Navigating Munich's Public Transportation System
Pocket guide to taking the public transport
· 4 min read
Munich is a bustling city known for its rich history, stunning architecture, and vibrant culture. Exploring all that Munich has to offer is made easy by its efficient and extensive public transportation system. It is easy and convenient to get around Munich, but if it is your first time to the city, you could possibly feel slightly overwhelmed by the public transportation system. This pocket guide to Munich's public transportation system will help you navigate the system with ease.
Public Transportation Options in Munich
There are four main public transportation options in Munich: the U-Bahn, S-Bahn, Tram, and Bus. Of course, these four options aside, there are also other options for you to get around, including bike or car sharing.
U-Bahn and S-Bahn
When you are searching up public transportation options in Munich, you will almost definitely come across the terms U-Bahn and S-Bahn. But what exactly does U-Bahn and S-Bahn refer to?
The U-Bahn and S-Bahn are essentially train lines, but with slight differences. The U-Bahn are rapid transit systems that are mostly underground, similar to a subway; whereas the S-Bahn are commuter trains that connects Munich with its suburbs and neighboring towns. Stations on S-Bahn lines are clearly marked by a capital “S” on a green background, and stations on U-Bahn lines are marked by a capital “U” against a blue background.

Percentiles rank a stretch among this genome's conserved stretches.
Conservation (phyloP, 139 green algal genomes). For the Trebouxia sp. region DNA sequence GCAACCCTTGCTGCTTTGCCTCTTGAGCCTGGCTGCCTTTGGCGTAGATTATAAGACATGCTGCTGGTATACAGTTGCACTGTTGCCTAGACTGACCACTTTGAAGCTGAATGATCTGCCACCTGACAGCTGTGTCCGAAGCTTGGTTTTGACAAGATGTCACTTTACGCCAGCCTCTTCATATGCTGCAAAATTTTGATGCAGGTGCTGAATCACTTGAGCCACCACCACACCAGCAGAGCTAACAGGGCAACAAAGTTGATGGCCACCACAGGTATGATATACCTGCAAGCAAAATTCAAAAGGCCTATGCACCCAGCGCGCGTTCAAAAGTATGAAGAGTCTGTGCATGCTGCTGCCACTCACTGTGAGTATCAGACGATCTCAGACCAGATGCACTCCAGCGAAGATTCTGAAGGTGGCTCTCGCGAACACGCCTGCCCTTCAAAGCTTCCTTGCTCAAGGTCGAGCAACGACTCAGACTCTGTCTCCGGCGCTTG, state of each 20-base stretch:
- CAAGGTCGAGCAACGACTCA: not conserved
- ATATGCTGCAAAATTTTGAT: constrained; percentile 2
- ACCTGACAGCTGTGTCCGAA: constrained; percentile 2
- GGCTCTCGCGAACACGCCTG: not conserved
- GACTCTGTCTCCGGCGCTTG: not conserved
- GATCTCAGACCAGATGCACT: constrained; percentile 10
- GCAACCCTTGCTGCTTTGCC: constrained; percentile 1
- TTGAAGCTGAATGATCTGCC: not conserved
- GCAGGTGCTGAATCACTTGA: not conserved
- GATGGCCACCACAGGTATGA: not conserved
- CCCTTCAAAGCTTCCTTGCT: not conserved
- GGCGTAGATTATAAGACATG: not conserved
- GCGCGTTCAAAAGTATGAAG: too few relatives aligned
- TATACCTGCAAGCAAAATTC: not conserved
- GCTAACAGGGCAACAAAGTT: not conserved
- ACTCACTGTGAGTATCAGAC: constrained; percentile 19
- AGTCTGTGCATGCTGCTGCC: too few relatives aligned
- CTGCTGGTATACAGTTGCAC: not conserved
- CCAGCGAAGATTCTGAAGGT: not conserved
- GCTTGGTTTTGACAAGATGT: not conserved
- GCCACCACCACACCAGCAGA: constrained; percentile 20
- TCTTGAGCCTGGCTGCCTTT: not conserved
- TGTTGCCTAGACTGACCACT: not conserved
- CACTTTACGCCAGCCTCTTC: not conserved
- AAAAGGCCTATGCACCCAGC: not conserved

If you are traveling from the airport to the city center, the S-Bahn will be an excellent choice; and if you are traveling within the city itself, chances are you will be using the U-Bahn, though it is definitely possible to also be using trains on the S-Bahn.
Trams are an integral part of Munich's public transport network and offer another way to explore the city. They are designated by numbers, and their extensive network covers a wide range of destinations within Munich. There are a total of 13 lines that cover a route network of over 80 kilometers, and its network interconnects with the U-Bahn and S-Bahn to make commuting much easier.
Munich's bus routes are well-organized and cover areas not served by trams or the U-Bahn. Bus stops are marked with clear signs, and many feature digital displays showing real-time arrival information.
Tickets and Fares
Now that we have an understanding of the various public transportation options, let's take a look at the ticketing and fare calculation.
Before we can get into the ticketing and fare calculation proper, we need to understand the concept of zones in Munich's public transportation system.
Munich's public transport system is organized into various zones, with the city center designated as Zone M. Beyond Zone M, zones radiate outward from the city center starting from zone 1 - 6, and your ticket price depends on the zones you will travel through. Of course, fares will be cheaper if you were to travel within a single zone; and the more zones you cross, the more expensive it will be.
Always check the zone map and purchase a ticket that covers your entire journey.
Tickets can be purchased at ticket machines located at most tram and bus stops, as well as train stations. Tickets are valid across all transport modes, meaning you wouldn't need to get separate tickets if you were to transfer from a S-Bahn to a U-Bahn, or from a U-Bahn to a bus or tram for instance.